September 23, 2006
Time for a change
by Ed Martin
It is time for a change in Venice City Council in at least two dimensions.
First, council needs new blood, a council member independent of the “dumb growth” political machine based on the contributions of the Citizens for Quality Government. Second, council needs
to use the moratorium it pledged to the county commissioners to demonstrate that it has a moderate growth philosophy — not “no growth,” but growth without excessive heights and density — growth
consistent with a Venice based on John Nolen’s vision.
Council members should sense the way the wind is blowing. The county’s voters just elected Joe Barbetta, an advocate for moderate growth and environmental concerns, to the county commission.
As the Gondolier Sun reported and editorialized, a pro-development political action committee used lastminute dirty tactics to distort Barbetta’s views. The effort, happily, failed.
In a recent survey 60 percent of the voters polled said they would support a county charter amendment. Unless Venice plans cooperatively with the county for moderate growth, there will be a
referendum in six months, which I have no doubt will pass, allowing changes in annexation densities only when the county commissioners and city council agree.
Venice has the opportunity to add a moderate-growth advocate to our council. Ernie Zavodnyik (Za-vod-nick), a graduate of the Notre Dame Law School, is daring to run for office without
accepting funds from the CQG, against John Simmonds, who has had its backing in the past, and in fact, is a founding member.
Zavodnyik is performing a public service just by running, offering voters an opportunity to hear issues discussed and a chance to make a choice about the direction of the city’s growth.
In an interview, Zavodnyik agreed that growth must occur but said he wants to follow a moderate course, maintaining the small-town feel of Venice, protecting the quality of life and the
environment and recognizing the strains that large growth will bring to our roads, beaches and natural resources. He expressed interest in transportation for seniors and recreational
opportunities for young people.
Zavodnyik served the American Bar Association for 23 years as the staff director for judicial administration. He also had experience as assistant corporate counsel for the city of Chicago
and in private practice. His interests include Epiphany Cathedral, the Venice Area Audubon Society and the Notre Dame Club of greater Sarasota.
I believe that background will be very useful on council. John Moore, the only other attorney on the council, has been very helpful in improving the city’s business practices, including with
leases that, in the past, saw council approving leases with blank places in them where critical financial information was not filled in. The analytic and judicious processing of information
coming before council is a critical skill.
John Simmonds, a likeable man, has demonstrated a pro-growth bias including, as I wrote in earlier articles, feeling as though he must be a cheerleader for certain projects, which may only
coincidentally have been submitted by CQG stalwarts.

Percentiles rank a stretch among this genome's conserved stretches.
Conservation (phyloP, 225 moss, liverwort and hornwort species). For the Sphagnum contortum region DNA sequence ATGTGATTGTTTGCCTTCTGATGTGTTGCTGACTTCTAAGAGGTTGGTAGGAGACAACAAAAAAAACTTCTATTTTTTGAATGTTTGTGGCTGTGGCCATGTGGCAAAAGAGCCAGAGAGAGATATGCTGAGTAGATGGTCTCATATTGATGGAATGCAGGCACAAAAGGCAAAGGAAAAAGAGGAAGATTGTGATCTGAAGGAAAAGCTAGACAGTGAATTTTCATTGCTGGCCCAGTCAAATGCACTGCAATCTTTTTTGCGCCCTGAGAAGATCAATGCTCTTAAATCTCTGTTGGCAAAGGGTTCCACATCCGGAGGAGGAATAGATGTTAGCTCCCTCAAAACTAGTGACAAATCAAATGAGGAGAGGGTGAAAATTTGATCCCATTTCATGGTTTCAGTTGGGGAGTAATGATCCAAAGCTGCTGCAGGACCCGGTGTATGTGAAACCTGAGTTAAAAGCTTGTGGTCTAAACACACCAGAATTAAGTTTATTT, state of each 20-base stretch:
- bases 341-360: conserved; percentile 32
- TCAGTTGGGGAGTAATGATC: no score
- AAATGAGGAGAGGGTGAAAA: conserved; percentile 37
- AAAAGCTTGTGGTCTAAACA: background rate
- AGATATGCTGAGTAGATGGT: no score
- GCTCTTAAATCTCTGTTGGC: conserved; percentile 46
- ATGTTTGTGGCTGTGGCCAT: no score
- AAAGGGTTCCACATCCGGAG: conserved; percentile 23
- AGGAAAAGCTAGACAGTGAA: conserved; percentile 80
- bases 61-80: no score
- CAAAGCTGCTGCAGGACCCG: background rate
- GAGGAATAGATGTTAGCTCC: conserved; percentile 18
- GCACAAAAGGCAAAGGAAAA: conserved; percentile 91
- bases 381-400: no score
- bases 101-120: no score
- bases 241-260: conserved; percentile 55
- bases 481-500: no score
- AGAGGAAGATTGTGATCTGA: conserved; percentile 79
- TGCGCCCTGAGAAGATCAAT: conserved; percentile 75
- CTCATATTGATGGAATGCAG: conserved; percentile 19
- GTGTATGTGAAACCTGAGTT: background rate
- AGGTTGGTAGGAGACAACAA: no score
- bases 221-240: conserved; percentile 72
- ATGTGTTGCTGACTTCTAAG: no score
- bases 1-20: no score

Simmonds does not demonstrate sharp analytic skills, appearing ambivalent on a number of issues — warning about excessive heights, but voting for the proposals that might allow it. When he
was faced with the arguments by Moore and others that the mixed-use project zoning submitted by Mike Miller and his attorney, Jeff Boone, was vague and needed refinement, he suggested voting to
approve it now because it could always be changed later and the ultimate buildings could be approved piece by piece by the council — an idea that must have horrified the developer as much as
other council members.
In the final analysis, Simmonds seems to me to be an “old pol” — a go-along to getalong kind of man who brings no new vision to the city or council. He has had a good turn in the public
arena, but his time appears to have passed.
Can they play well with others?
City council has a number, perhaps a majority, of members who seem to have the ability to make reasoned judgments and to negotiate in good faith with others. Negotiations between the city
and the county are not going to be a one-way street.
While the county is right that Venice has in almost every case increased the density of annexed properties beyond the county’s plans, the county has also approved growth near Venice without
consultation, which affects the city and its residents.
It will be interesting to see what progress may occur during the moratorium.
As one who has attended a good number of council and planning commission meetings, I have heard Mayor Fred Hammett and City Manager Marty Black, among others, express hostility toward the
county and its representatives — not necessarily without some provocation. It seems likely that council members Bill Willson, Vicki Taylor, John Moore and perhaps Rick Tacy will have to set the
tone for negotiations on Venice’s part about its annexation and long-term planning goals.
There are, for example, a number of projects that have been granted or are asking for planning and zoning designations that will allow 75-85 foot heights in the North Venice area. Will
council have the wisdom, vision and will to turn down those requests in the “conditional approval” process?
Will the citizens of the future see attractive residential and commercial buildings of three to four stories, compatible with today’s Venice, or will they see a hodge-podge of towers with no
connection to Nolen’s vision of Venice?
A wise, longtime leader of this community, one who would not, I expect, mind being identified as “conservative,” commented to me last week on the plans as they are developing, “That is not
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